Chapter 4: Chemical Kinetics Revision Notes
- Chemical kinetics is a branch of chemistry that studies the rates (or speed) of chemical reactions, as well as the factors that influence them and the mechanisms by which they occur.
- The rate of reaction is the change in reactant or product concentration per unit time.
- The negative sign denotes a decrease in concentration over time.
- The reaction rate is measured in mol L-1s-1.
- The reaction rate is not a fixed quantity (except for zero order reactions). As the reaction progresses in the forward direction, it decreases.
A rate law is a mathematical relationship between the reaction rate and one or more reactant’s molar concentration.
- Where x and y are experimentally determined and represent the reaction order with respect to A and B, respectively, x + y represents the overall reaction order.
- The rate constant is the rate of reaction when each reacting species’ concentration is equal. The letter ‘k’ stands for it. It’s also known as the reaction velocity constant or specific reaction rate.
Factors Affecting Rate of a Chemical Reaction
- Experimental conditions such as concentration of the reactants, nature of the reactants, temperature, etc determine the rate of the reaction.
Order and Modularity
- The number of reacting particles (atoms, molecules, or any other species) that collide simultaneously to produce a chemical change is known as modularity of reaction.
- It’s a purely theoretical idea. Its value is a whole number, which is never more than three and it can’t possibly be zero.
- In the rate equation (or rate law) of a reaction, the order of the reaction is defined as the sum of the exponents to which the concentration terms are raised. It can be any whole number, fraction, or zero.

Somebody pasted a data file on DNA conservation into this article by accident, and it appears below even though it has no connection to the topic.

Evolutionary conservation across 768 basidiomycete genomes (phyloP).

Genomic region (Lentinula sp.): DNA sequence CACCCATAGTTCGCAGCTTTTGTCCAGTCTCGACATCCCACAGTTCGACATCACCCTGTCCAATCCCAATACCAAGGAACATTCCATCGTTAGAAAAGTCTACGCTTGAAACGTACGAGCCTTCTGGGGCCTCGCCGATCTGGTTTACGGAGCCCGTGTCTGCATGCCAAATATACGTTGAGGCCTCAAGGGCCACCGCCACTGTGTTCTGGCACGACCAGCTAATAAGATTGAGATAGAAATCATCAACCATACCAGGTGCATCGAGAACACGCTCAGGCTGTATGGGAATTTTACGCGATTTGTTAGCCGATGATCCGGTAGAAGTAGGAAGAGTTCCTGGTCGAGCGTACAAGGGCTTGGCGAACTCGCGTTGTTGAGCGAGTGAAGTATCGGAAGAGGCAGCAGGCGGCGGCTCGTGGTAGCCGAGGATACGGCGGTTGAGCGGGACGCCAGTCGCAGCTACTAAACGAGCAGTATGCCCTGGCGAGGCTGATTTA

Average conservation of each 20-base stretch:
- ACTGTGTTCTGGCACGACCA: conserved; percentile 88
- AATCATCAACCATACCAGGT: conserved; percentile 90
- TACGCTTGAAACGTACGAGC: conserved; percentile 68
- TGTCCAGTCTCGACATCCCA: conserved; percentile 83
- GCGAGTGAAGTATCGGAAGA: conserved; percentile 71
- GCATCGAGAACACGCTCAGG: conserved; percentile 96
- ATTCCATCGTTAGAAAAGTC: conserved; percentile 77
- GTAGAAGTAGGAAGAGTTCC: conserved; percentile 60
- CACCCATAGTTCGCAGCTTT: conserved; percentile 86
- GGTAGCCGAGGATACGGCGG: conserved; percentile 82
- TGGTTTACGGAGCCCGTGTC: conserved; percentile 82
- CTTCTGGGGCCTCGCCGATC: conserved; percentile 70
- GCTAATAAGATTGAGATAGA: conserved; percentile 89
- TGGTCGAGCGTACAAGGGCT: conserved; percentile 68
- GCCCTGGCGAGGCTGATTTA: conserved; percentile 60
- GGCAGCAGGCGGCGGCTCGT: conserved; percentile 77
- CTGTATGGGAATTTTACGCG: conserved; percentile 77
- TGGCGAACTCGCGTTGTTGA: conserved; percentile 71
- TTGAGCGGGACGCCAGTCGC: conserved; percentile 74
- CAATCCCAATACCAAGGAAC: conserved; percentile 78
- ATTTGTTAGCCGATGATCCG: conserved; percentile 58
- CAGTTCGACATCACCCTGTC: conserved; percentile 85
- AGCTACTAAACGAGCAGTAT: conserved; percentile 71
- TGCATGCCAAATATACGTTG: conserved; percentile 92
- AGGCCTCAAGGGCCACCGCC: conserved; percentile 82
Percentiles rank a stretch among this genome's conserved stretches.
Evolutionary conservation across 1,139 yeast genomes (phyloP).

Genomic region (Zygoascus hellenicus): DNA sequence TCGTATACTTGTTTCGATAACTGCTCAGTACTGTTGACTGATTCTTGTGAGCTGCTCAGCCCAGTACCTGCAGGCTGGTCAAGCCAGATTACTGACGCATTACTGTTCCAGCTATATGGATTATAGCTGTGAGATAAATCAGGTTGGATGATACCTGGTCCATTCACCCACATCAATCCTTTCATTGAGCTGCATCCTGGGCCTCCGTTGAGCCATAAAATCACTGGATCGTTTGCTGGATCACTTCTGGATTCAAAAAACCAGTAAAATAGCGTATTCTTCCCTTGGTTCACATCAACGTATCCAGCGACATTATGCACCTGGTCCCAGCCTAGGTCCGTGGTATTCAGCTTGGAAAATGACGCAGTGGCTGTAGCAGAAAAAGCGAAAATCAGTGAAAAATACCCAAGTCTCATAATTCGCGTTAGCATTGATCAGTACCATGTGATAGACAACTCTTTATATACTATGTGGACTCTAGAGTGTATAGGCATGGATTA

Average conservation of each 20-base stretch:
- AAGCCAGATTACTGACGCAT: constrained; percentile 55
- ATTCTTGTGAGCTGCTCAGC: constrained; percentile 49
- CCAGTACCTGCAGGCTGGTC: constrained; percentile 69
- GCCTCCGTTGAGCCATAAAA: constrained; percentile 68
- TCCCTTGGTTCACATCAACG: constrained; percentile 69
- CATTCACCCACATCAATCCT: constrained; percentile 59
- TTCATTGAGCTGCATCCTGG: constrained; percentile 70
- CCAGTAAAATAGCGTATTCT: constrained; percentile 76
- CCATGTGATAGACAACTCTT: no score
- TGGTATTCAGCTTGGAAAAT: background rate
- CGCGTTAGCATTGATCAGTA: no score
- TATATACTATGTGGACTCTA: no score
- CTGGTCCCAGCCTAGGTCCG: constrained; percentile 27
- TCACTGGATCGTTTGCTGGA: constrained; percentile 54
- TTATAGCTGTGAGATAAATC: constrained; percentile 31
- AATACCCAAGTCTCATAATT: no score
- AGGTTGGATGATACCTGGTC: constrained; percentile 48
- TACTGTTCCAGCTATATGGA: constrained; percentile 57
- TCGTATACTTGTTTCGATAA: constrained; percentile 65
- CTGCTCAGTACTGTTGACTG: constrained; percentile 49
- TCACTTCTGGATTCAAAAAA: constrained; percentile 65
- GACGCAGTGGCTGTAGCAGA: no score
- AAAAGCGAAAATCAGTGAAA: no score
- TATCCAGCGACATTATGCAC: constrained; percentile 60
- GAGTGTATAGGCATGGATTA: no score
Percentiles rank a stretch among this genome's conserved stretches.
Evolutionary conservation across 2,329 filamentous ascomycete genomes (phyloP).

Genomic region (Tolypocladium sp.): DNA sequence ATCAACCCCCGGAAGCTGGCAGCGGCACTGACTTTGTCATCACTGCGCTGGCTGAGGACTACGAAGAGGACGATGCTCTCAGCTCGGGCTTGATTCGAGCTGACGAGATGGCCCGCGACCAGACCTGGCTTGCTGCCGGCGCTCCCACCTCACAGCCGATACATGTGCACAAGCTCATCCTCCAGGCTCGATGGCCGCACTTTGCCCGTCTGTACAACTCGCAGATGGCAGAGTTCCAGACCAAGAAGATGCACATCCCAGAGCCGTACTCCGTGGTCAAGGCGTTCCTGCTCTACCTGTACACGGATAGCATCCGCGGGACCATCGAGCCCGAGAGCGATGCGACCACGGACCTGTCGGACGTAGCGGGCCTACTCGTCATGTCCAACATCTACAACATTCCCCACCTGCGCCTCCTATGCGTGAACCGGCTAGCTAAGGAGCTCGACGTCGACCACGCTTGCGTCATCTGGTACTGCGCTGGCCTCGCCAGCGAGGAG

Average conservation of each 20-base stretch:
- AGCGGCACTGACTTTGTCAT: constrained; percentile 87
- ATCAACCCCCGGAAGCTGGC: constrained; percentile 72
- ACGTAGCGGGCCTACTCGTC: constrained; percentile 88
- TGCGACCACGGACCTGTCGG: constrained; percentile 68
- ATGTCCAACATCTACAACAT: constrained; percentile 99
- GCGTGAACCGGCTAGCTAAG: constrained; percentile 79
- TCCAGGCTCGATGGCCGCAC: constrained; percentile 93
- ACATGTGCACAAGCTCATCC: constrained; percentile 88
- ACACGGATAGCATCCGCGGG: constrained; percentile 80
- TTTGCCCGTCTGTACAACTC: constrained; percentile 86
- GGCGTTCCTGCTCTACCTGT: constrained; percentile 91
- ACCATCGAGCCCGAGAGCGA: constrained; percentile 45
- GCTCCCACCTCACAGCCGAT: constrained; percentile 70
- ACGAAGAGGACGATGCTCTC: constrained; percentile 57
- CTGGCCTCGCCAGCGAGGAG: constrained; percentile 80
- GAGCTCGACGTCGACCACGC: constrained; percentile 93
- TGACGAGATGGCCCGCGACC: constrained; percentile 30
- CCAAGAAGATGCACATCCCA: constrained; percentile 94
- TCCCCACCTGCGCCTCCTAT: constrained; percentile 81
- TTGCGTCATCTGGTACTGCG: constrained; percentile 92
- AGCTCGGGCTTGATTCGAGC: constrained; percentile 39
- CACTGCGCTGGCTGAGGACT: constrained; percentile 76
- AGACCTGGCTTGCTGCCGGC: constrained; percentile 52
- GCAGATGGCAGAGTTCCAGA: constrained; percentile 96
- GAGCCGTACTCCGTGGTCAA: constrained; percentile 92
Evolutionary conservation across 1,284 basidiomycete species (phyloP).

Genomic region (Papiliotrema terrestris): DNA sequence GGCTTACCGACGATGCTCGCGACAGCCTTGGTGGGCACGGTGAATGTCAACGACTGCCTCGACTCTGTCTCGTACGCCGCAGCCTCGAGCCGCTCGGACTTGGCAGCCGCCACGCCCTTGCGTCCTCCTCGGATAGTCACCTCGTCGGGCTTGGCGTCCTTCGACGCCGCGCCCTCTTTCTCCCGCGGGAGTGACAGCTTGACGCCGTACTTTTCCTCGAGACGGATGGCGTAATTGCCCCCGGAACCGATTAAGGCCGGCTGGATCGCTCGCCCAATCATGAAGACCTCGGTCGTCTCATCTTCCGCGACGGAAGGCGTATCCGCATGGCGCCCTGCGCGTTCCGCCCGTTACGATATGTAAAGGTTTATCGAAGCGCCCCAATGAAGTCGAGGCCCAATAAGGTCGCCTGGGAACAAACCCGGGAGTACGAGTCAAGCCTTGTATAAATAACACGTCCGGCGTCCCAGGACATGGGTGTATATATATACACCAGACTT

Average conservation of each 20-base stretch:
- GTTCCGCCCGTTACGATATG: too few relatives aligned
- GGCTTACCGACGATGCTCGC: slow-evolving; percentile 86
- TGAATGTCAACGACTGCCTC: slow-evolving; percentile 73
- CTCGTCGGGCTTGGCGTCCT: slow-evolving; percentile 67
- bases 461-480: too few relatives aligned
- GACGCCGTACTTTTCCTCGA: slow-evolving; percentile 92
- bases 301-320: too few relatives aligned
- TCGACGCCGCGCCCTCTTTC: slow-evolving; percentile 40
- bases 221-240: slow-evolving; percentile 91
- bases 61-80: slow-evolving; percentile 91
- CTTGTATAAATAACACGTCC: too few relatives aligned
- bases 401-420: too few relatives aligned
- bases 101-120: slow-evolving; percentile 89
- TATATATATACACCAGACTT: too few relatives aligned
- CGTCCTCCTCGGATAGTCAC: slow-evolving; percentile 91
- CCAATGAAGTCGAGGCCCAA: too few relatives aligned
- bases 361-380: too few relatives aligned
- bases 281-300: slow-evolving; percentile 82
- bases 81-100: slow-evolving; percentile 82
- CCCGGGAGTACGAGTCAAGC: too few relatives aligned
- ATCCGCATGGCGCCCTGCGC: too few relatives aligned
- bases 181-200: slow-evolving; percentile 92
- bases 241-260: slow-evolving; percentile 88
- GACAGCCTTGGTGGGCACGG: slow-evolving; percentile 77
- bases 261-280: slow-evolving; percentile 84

- Zero order reaction: The rate of reactions does not change with concentration of the reactants.
- First order reaction: A first order reaction is one in which the rate of the reaction is determined solely by the variation of one concentration term.
- Second order reaction: the sum of powers of concentration terms is two.
- The integrated rate equation is a function of time that expresses the concentration of reactants.
- Half-life period: The time it takes for a reactant’s initial concentration to be reduced to half its original value.
- It has been discovered that when the temperature of a chemical reaction rises by 10 degrees Celsius, the rate constant nearly doubles.
- A reaction’s temperature coefficient is the ratio of the rate constants of the reaction at two temperatures that differ by 10°C. The two most common temperatures are 35 °C and 25 °C.
- The Arrhenius equation K=Ae-Ea/Rt can be used to represent the variation of rate constants with temperature, where A is the frequency factor and Ea is the activation energy.